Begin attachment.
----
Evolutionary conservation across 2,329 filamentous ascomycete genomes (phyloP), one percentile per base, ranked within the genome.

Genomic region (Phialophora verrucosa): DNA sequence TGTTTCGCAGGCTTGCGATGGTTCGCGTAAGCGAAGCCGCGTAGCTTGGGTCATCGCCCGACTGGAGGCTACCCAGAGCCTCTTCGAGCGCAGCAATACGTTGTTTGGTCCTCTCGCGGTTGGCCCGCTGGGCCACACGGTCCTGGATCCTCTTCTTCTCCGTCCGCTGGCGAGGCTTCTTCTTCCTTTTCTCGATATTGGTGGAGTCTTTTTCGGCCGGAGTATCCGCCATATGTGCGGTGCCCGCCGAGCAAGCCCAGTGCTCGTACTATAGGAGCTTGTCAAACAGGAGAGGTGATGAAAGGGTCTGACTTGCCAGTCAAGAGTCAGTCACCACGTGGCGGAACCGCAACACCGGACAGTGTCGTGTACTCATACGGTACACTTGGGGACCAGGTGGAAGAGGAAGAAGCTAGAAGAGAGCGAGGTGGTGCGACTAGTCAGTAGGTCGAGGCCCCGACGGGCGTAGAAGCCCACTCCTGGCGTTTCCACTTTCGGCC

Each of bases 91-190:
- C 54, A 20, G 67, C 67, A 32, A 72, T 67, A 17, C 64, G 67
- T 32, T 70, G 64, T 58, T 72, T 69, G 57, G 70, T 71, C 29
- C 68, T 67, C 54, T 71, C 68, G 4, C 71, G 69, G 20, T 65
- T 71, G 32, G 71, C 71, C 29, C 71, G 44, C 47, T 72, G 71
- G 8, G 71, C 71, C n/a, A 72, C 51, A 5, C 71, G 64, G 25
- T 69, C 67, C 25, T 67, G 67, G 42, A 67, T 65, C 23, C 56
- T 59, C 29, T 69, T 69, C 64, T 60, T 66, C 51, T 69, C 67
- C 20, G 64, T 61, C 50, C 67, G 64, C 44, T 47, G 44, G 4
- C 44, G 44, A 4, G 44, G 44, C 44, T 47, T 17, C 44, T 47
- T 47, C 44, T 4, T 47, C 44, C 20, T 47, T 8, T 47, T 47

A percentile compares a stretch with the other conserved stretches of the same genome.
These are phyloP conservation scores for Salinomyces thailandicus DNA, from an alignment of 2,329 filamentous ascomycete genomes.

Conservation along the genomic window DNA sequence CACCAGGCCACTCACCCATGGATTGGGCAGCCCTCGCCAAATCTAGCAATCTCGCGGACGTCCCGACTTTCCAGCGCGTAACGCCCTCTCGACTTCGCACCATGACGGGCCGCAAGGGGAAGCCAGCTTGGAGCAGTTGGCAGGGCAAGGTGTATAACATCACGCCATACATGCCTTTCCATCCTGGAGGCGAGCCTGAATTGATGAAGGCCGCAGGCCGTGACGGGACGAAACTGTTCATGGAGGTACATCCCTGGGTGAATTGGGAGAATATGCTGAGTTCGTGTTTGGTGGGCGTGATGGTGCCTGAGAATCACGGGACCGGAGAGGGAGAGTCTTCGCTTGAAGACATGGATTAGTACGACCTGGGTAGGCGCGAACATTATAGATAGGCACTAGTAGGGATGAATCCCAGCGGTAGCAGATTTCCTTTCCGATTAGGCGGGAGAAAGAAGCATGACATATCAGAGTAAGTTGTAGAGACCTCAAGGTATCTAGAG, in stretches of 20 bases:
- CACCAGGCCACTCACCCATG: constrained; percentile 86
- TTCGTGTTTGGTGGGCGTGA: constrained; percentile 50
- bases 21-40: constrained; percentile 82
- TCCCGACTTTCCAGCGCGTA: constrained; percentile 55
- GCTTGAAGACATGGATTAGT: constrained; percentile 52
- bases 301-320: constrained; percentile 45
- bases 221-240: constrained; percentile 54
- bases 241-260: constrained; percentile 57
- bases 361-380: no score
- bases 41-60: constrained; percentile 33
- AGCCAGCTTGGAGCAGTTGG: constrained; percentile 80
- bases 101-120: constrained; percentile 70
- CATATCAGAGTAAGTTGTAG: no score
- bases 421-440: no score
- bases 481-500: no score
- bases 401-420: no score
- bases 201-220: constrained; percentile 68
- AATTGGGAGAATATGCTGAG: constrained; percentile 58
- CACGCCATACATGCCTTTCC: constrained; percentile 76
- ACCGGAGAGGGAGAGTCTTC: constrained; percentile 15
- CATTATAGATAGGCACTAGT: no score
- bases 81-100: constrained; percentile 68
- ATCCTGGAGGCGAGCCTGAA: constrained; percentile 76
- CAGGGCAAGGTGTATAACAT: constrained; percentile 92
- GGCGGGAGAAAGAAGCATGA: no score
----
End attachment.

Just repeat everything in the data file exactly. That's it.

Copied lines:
Evolutionary conservation across 2,329 filamentous ascomycete genomes (phyloP), one percentile per base, ranked within the genome.

Genomic region (Phialophora verrucosa): DNA sequence TGTTTCGCAGGCTTGCGATGGTTCGCGTAAGCGAAGCCGCGTAGCTTGGGTCATCGCCCGACTGGAGGCTACCCAGAGCCTCTTCGAGCGCAGCAATACGTTGTTTGGTCCTCTCGCGGTTGGCCCGCTGGGCCACACGGTCCTGGATCCTCTTCTTCTCCGTCCGCTGGCGAGGCTTCTTCTTCCTTTTCTCGATATTGGTGGAGTCTTTTTCGGCCGGAGTATCCGCCATATGTGCGGTGCCCGCCGAGCAAGCCCAGTGCTCGTACTATAGGAGCTTGTCAAACAGGAGAGGTGATGAAAGGGTCTGACTTGCCAGTCAAGAGTCAGTCACCACGTGGCGGAACCGCAACACCGGACAGTGTCGTGTACTCATACGGTACACTTGGGGACCAGGTGGAAGAGGAAGAAGCTAGAAGAGAGCGAGGTGGTGCGACTAGTCAGTAGGTCGAGGCCCCGACGGGCGTAGAAGCCCACTCCTGGCGTTTCCACTTTCGGCC

Each of bases 91-190:
- C 54, A 20, G 67, C 67, A 32, A 72, T 67, A 17, C 64, G 67
- T 32, T 70, G 64, T 58, T 72, T 69, G 57, G 70, T 71, C 29
- C 68, T 67, C 54, T 71, C 68, G 4, C 71, G 69, G 20, T 65
- T 71, G 32, G 71, C 71, C 29, C 71, G 44, C 47, T 72, G 71
- G 8, G 71, C 71, C n/a, A 72, C 51, A 5, C 71, G 64, G 25
- T 69, C 67, C 25, T 67, G 67, G 42, A 67, T 65, C 23, C 56
- T 59, C 29, T 69, T 69, C 64, T 60, T 66, C 51, T 69, C 67
- C 20, G 64, T 61, C 50, C 67, G 64, C 44, T 47, G 44, G 4
- C 44, G 44, A 4, G 44, G 44, C 44, T 47, T 17, C 44, T 47
- T 47, C 44, T 4, T 47, C 44, C 20, T 47, T 8, T 47, T 47

A percentile compares a stretch with the other conserved stretches of the same genome.
These are phyloP conservation scores for Salinomyces thailandicus DNA, from an alignment of 2,329 filamentous ascomycete genomes.

Conservation along the genomic window DNA sequence CACCAGGCCACTCACCCATGGATTGGGCAGCCCTCGCCAAATCTAGCAATCTCGCGGACGTCCCGACTTTCCAGCGCGTAACGCCCTCTCGACTTCGCACCATGACGGGCCGCAAGGGGAAGCCAGCTTGGAGCAGTTGGCAGGGCAAGGTGTATAACATCACGCCATACATGCCTTTCCATCCTGGAGGCGAGCCTGAATTGATGAAGGCCGCAGGCCGTGACGGGACGAAACTGTTCATGGAGGTACATCCCTGGGTGAATTGGGAGAATATGCTGAGTTCGTGTTTGGTGGGCGTGATGGTGCCTGAGAATCACGGGACCGGAGAGGGAGAGTCTTCGCTTGAAGACATGGATTAGTACGACCTGGGTAGGCGCGAACATTATAGATAGGCACTAGTAGGGATGAATCCCAGCGGTAGCAGATTTCCTTTCCGATTAGGCGGGAGAAAGAAGCATGACATATCAGAGTAAGTTGTAGAGACCTCAAGGTATCTAGAG, in stretches of 20 bases:
- CACCAGGCCACTCACCCATG: constrained; percentile 86
- TTCGTGTTTGGTGGGCGTGA: constrained; percentile 50
- bases 21-40: constrained; percentile 82
- TCCCGACTTTCCAGCGCGTA: constrained; percentile 55
- GCTTGAAGACATGGATTAGT: constrained; percentile 52
- bases 301-320: constrained; percentile 45
- bases 221-240: constrained; percentile 54
- bases 241-260: constrained; percentile 57
- bases 361-380: no score
- bases 41-60: constrained; percentile 33
- AGCCAGCTTGGAGCAGTTGG: constrained; percentile 80
- bases 101-120: constrained; percentile 70
- CATATCAGAGTAAGTTGTAG: no score
- bases 421-440: no score
- bases 481-500: no score
- bases 401-420: no score
- bases 201-220: constrained; percentile 68
- AATTGGGAGAATATGCTGAG: constrained; percentile 58
- CACGCCATACATGCCTTTCC: constrained; percentile 76
- ACCGGAGAGGGAGAGTCTTC: constrained; percentile 15
- CATTATAGATAGGCACTAGT: no score
- bases 81-100: constrained; percentile 68
- ATCCTGGAGGCGAGCCTGAA: constrained; percentile 76
- CAGGGCAAGGTGTATAACAT: constrained; percentile 92
- GGCGGGAGAAAGAAGCATGA: no score